Burg residents learn the wonders of opera

Anakaren Garcia, Staff Reporter

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“Opera is for Everyone One Acts: Something for Everyone” showcased four acts the weekend of April 6, two of which were children friendly stories: the story of Little Red Riding Hood and El Gato con Botas, a Spanish translation of Puss in Boots.

Over the weekend, Co-Directors Dr. Gayla Blaisdell and Tor Blaisdell, married CWU professors, put on an opera show at the Hertz Theater. The show consisted of four acts, The Fanciful Fairy Tales: Little Red Riding Hood & El Gato con Botas, The Heart-wrenching Drama: Riders to the Sea, and The Modern Condition: Strawberry Fields.

The acts were spread out across three days. Little Red Riding Hood, Riders to the Sea, and Strawberry Fields were performed April 6. El Gato con Botas, Riders to the Sea, and Strawberry Fields were performed April 8. Little Red Riding Hood and El Gato con Botas were performed April 9.  

El Gato con Botas was the only act this weekend to be performed entirely in Spanish. The Blaisdell’s plan to bring their rendition of Puss in Boots to several elementary schools in order to bridge language barriers for non-native English speakers.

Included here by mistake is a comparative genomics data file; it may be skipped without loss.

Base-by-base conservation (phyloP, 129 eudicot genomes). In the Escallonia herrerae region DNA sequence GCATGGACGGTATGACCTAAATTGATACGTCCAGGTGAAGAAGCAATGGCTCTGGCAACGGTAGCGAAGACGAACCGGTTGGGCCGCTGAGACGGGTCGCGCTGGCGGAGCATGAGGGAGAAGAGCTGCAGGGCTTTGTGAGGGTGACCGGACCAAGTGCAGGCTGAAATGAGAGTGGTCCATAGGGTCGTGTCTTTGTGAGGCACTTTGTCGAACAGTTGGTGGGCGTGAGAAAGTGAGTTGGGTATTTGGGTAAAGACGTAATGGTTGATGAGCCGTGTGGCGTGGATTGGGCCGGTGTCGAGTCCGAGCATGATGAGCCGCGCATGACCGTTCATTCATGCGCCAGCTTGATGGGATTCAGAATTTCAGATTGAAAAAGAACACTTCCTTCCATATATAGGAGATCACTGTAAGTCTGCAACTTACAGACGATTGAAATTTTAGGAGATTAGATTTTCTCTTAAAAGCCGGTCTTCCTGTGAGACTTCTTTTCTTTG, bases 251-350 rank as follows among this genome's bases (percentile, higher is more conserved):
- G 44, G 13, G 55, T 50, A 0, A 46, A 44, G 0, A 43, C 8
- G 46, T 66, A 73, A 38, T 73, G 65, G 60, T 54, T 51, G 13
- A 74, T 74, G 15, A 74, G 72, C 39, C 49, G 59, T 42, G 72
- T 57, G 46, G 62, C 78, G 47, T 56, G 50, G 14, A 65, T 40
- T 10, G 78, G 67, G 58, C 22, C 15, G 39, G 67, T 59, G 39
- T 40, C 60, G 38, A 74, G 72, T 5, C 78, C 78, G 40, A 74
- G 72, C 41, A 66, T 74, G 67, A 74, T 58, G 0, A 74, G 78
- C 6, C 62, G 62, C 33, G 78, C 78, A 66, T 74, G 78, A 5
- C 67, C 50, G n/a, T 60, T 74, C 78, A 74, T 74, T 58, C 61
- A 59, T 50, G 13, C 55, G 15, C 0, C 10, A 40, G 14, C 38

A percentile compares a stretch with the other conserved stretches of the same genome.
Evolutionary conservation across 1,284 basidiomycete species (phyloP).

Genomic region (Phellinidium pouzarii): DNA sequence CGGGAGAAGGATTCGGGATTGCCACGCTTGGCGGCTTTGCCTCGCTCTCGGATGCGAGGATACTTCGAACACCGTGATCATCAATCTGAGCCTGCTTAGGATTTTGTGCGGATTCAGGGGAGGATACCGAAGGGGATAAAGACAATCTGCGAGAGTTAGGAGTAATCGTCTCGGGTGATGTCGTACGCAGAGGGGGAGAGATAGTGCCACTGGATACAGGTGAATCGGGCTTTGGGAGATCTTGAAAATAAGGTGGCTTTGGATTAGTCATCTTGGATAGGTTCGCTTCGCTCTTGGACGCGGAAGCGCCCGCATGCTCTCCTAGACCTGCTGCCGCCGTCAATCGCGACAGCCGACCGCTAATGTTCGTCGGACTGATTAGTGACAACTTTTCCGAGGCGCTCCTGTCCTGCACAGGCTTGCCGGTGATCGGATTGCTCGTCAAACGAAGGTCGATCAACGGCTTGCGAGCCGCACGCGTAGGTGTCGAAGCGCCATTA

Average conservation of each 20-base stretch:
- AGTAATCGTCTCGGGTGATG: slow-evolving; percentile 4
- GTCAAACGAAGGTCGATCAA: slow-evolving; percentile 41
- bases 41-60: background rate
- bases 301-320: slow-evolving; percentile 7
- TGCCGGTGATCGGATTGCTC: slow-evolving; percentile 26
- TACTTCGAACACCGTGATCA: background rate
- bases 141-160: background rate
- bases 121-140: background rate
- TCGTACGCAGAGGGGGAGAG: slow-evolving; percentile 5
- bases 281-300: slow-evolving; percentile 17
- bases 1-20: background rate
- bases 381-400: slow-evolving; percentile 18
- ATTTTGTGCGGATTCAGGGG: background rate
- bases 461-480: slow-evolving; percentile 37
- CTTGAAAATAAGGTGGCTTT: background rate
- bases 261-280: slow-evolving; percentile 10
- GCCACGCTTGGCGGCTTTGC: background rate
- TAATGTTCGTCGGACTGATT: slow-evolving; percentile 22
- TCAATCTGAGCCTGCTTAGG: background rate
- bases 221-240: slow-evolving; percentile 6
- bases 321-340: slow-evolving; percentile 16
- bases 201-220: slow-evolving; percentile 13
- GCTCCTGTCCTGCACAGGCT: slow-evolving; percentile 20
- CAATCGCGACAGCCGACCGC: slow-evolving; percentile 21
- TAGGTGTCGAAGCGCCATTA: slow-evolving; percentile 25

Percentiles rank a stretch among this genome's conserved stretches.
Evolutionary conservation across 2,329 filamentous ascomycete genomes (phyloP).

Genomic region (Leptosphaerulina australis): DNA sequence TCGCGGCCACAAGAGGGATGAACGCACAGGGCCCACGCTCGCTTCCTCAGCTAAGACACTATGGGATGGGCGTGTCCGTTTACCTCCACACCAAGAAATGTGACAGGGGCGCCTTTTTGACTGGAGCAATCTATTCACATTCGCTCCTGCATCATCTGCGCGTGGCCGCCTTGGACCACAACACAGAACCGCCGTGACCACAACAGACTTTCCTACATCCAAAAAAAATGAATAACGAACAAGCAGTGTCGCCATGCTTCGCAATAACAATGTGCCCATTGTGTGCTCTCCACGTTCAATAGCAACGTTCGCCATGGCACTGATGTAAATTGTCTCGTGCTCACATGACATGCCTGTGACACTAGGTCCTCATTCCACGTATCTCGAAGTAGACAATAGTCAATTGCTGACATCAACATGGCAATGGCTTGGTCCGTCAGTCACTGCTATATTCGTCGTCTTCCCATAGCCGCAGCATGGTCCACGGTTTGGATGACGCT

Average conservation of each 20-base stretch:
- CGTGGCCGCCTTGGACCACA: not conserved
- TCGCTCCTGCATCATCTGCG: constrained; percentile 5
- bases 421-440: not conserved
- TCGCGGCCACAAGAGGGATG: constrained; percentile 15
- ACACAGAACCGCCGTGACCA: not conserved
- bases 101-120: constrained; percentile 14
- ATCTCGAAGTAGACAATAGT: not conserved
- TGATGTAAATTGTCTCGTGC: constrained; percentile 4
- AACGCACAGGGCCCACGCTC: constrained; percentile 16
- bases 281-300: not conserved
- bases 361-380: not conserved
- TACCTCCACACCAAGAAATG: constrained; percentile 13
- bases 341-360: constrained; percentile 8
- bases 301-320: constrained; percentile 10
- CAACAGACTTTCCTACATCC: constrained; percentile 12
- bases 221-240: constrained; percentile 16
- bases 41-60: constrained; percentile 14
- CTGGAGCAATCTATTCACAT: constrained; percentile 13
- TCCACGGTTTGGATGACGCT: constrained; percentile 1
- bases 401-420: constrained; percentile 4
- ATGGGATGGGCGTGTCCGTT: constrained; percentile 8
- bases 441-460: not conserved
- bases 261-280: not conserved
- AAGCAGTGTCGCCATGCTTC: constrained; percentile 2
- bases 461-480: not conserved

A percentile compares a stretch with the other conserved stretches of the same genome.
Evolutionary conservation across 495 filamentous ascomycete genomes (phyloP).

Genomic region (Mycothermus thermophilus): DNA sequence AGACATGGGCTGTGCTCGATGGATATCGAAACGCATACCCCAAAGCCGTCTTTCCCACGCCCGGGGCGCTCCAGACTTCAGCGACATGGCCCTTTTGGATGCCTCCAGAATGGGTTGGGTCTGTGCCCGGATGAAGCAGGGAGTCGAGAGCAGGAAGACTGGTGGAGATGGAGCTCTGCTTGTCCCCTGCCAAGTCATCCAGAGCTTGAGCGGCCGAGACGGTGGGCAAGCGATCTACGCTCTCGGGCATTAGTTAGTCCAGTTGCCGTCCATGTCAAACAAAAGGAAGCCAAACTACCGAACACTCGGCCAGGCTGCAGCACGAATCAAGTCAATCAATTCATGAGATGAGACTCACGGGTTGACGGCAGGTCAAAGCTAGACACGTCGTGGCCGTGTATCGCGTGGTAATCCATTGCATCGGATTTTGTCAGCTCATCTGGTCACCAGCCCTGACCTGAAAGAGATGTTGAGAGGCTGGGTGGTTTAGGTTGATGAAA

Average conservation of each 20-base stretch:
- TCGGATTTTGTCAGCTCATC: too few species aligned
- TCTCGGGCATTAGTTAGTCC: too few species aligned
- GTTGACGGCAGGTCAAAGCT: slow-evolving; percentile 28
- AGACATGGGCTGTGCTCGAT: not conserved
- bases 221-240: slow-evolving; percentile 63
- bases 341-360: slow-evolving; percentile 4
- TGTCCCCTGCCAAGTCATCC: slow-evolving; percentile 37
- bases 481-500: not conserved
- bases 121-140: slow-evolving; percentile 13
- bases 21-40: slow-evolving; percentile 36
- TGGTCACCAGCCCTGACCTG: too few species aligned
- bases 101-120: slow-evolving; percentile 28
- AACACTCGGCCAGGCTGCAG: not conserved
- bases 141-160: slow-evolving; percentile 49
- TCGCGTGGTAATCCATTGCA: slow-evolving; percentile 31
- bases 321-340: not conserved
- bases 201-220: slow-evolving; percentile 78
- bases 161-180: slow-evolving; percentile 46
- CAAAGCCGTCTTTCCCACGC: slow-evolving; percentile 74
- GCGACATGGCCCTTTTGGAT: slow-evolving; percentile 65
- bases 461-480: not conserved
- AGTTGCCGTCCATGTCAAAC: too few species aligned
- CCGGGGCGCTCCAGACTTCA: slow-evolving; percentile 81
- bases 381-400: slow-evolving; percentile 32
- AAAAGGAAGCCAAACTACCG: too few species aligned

Tor Blaisdell wanted to make sure that kids would be able to enjoy the opera in their native language,“If these kids laugh, we know we’re nailing it,” he said.

The Blaisdells decided to incorporate child-friendly stories into their opera show because “[they’re] all about busting opera myths,” Tor Blaisdell said. One of the opera myths being there’s no such thing as children’s opera and the other being whether or not children will be able to understand what is being sung.

“They are [relevant] as long as we care enough to educate the next generation [about fine arts],” Blaisdell said. “If we don’t say, ‘hey this is something that we want you to understand,’ you just put a little bit into it, and the rewards are going to be tremendous.”

Megan Schwark, a graduate student with a major in local performance,, said she enjoyed working in the children’s opera acts because the subject matter is lighter and funnier than typical dramas.

Schwark said she was especially excited for the show because this is the first opera she’s ever been a part of. “The amount of work that we’ve all put into it is immense, and to see that all come together, there’s something kind of exciting in that,” Schwark said.

Dalton Osborne, a third-year music student, said he was most excited to be able to perform El Gato con Botas at several elementary schools because the students, “will get to experience opera in their own language.”

Schwark hopes the children’s opera acts will help the kids at the elementary schools overcome vocabulary limitations, language barriers, and presentation stereotypes come to understand after.

“Getting kids connected to music and to opera, just in general, is how [opera] is going to continue to be a thing,” Schwark said.

 

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Burg residents learn the wonders of opera